Tiffany Joy Butler
Julie Yunhee Moon
June 5 – July 31
First Saturday Opening Reception on June 5, 11-6pm
About the Exhibition: Memory Work features a selection of video works by Tiffany Joy Butler, Sareh Imani, and Julie Yunhee Moon, artists who each share close connections to their family and roots – cherishing various cultural heritages. The works selected for this exhibition explore heritage, notions of femininity, familial archives, belonging, and identity. Each artist contributes a unique perspective on memory along with a playful sense of humor, commenting on the curiosities and exploitations of labor within a variety of contemporary industries.
About the Artists:
Tiffany Joy Butler: As a Black Puerto Rican artist working in the craft of filmmaking, painting and writing, I use these mediums to speak out about the injustices of colorism, topical steroid addiction and as a way to cherish family lineages. Whether it is writing the script for a surrealist political comedy, scientifically investigating a human body’s cells for a painting or researching my parents’ love story for an experimental documentary, the style is always a cryptic mix of melancholy and absurdity.
Sarah Imani: As an Iranian US-based artist, my work explores the reparative potentials of intimacy and distance by examining ways to achieve resourcefulness, through care, mending, and healing in times of inadequacy.In my practice, I use medical devices and methodologies, to study the relation between virtual and visceral. I am interested in creating intimacy in a prescribed or clinical environment by drawing parallels between the human body and botany. These themes manifest themselves in different ways such as documentation of an ear reconstructive surgery performed by my father back in Iran, or a recorded FaceTime conversation with my parents around saving a broken cactus with surgical techniques.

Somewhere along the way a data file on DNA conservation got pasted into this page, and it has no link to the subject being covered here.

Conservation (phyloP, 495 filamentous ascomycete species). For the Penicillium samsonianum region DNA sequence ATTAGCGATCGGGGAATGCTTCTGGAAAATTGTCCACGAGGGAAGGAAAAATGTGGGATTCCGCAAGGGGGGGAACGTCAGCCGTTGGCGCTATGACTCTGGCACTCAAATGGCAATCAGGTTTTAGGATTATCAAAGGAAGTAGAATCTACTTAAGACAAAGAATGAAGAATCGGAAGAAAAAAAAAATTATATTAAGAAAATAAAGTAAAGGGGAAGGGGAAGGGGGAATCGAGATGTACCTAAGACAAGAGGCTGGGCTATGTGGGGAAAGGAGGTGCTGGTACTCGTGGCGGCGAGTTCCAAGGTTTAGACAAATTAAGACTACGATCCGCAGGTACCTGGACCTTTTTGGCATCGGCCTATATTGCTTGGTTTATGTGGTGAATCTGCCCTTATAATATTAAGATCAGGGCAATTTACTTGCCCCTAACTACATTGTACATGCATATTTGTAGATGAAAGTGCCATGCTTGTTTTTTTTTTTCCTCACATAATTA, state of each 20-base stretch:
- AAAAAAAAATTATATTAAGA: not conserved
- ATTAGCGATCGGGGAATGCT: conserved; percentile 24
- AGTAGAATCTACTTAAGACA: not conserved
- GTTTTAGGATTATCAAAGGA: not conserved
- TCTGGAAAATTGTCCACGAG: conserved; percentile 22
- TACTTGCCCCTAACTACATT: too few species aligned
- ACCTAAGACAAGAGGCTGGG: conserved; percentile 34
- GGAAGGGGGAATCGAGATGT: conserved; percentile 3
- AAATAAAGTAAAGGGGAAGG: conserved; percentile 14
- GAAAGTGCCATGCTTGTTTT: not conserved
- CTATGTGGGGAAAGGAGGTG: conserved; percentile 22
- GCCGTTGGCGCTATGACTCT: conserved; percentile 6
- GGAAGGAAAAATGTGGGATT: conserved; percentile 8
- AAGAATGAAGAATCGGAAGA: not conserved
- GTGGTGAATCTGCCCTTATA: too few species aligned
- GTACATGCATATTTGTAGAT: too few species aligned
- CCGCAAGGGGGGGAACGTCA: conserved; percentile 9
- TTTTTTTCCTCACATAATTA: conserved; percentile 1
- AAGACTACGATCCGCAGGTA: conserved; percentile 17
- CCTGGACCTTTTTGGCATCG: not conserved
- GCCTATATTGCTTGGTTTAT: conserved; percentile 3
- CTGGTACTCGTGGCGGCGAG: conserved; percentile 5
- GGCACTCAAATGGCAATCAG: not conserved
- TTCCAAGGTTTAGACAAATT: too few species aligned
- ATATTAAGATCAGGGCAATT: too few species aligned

Julie Yunhee Moon: As a Korean American artist, my work engages with the multiplicity of belonging. My body of work explores sociocultural norms and stereotypes of the Asian American identity and ideas of femininity. By using pop culture tropes such as family sitcoms, tv commercials, and the playground, I am interested in reexamining the construct of home. I am interested in the domestic spaces, the primary place of learning all these myths, identity formation, relationships, and role models. Through archives and collaborations with my family, I use language and memory as material to explore my Korean American identity.